Monday, November 8, 2010

Building a life around Strength

Here is a reposting of the Hopeful Parents post I wrote on Friday - so I can have all my posts in one place and I know some of you find it tiresome to be asked to  go to links


Do you remember the subject that you were worst at in School?
The one you dreaded
For me, it was Chemistry
When High school ended, it was such a relief to know that never again would I encounter Chemistry
I could move on to the things I was good at 
Things I enjoyed
When I chose my career – I chose a career where my strengths were myadvantage
And so, even though , I am not  a person of great gifts or any brilliance
 I play from my strength and I do pretty okay
However there are people who will be evaluated on their weaknesses all their lives
These are our auties
They are continually evaluated on verbal strength – frequently their great weaknesses
 ( Think about it - even when its unintentional - the game of life is verbal. For most  of the ways in which we measure Intelligence – are tests that areadministered verbally, require the child  to think verbally and often answer verbally. What a huge disadvantage this puts on a person that may think inpictures not words )
I would argue that our entire school curriculum is created for the verbal thinker
Auties  are continuously coached on social skills
If you think about it, they spend all their day doing things they are bad in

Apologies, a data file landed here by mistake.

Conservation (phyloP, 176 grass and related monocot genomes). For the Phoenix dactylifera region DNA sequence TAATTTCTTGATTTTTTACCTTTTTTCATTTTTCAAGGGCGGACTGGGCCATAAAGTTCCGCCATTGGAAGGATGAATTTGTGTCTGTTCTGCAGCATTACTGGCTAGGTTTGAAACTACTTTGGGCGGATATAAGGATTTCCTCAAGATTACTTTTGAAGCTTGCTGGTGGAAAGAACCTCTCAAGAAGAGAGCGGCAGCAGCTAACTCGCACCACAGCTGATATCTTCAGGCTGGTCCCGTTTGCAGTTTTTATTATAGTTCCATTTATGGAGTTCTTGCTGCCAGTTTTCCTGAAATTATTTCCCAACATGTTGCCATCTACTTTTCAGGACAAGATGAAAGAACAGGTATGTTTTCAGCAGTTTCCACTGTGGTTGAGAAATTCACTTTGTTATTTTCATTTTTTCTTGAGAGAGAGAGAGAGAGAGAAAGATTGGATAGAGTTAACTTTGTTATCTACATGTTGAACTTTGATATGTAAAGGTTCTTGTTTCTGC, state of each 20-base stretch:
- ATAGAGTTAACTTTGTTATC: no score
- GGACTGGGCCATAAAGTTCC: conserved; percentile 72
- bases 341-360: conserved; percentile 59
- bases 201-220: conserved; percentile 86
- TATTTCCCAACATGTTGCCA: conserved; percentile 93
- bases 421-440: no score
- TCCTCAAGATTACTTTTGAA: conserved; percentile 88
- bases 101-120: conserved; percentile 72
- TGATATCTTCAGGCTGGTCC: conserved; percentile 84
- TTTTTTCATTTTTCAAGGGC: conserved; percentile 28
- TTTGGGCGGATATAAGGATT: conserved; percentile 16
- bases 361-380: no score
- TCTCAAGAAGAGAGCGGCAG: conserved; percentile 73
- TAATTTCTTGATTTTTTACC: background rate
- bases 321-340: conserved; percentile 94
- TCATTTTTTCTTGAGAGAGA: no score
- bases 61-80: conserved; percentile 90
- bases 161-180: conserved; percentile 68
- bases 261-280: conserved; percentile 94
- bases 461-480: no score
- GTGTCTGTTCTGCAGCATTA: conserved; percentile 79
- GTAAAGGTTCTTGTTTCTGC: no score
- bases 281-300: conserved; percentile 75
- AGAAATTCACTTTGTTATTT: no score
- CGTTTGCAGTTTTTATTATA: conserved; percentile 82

The curriculum and life that has been created for Auties is what my life would be – if the world centred around chemistry ( shudder!!! )
It seems we go one step further – we take their gifts and find a way to disparage them
We call them Splinter skills
One more symptom of a disorder
 “So what if he can read at 3 … everybody can read eventually “ we say sadly 
( never thinking that the same argument  is also true of speaking )
Parents of auties hold “becoming indistinguishable” as the highest goal
Just like everyone else" we sigh
Why ?
What if we  changed our mindset ?
What if we became okay with them looking odd and different ?
What if we  taught them enough social skills to navigate the world, but did not make it the fulcrum of their success and the core of their curriculum?
What If we focused on their strengths?
And help them build a life around that strength
“Don’t try to de-geek the geek “ says Dr Temple Grandin
For degeeking the geek is not only impossible, its ultimately cruel
No no no, I am not getting into the debate of autism being a good thing or a bad thing
Some of you may think Autism is simply a different way of being and some of you may think it’s a crippling disability
But whether we  think the former or the  latter – all I am saying is that –we can think of our child in terms of how they can build a life around strength
Rather than building a life around deficit compensation
We can find creative ways to harness their passion and turn it into a career.
 "I always sold my work, not myself"- says Dr Grandin in a conference I went to recently, "I always got in through the back door... I never passed an interview in my life "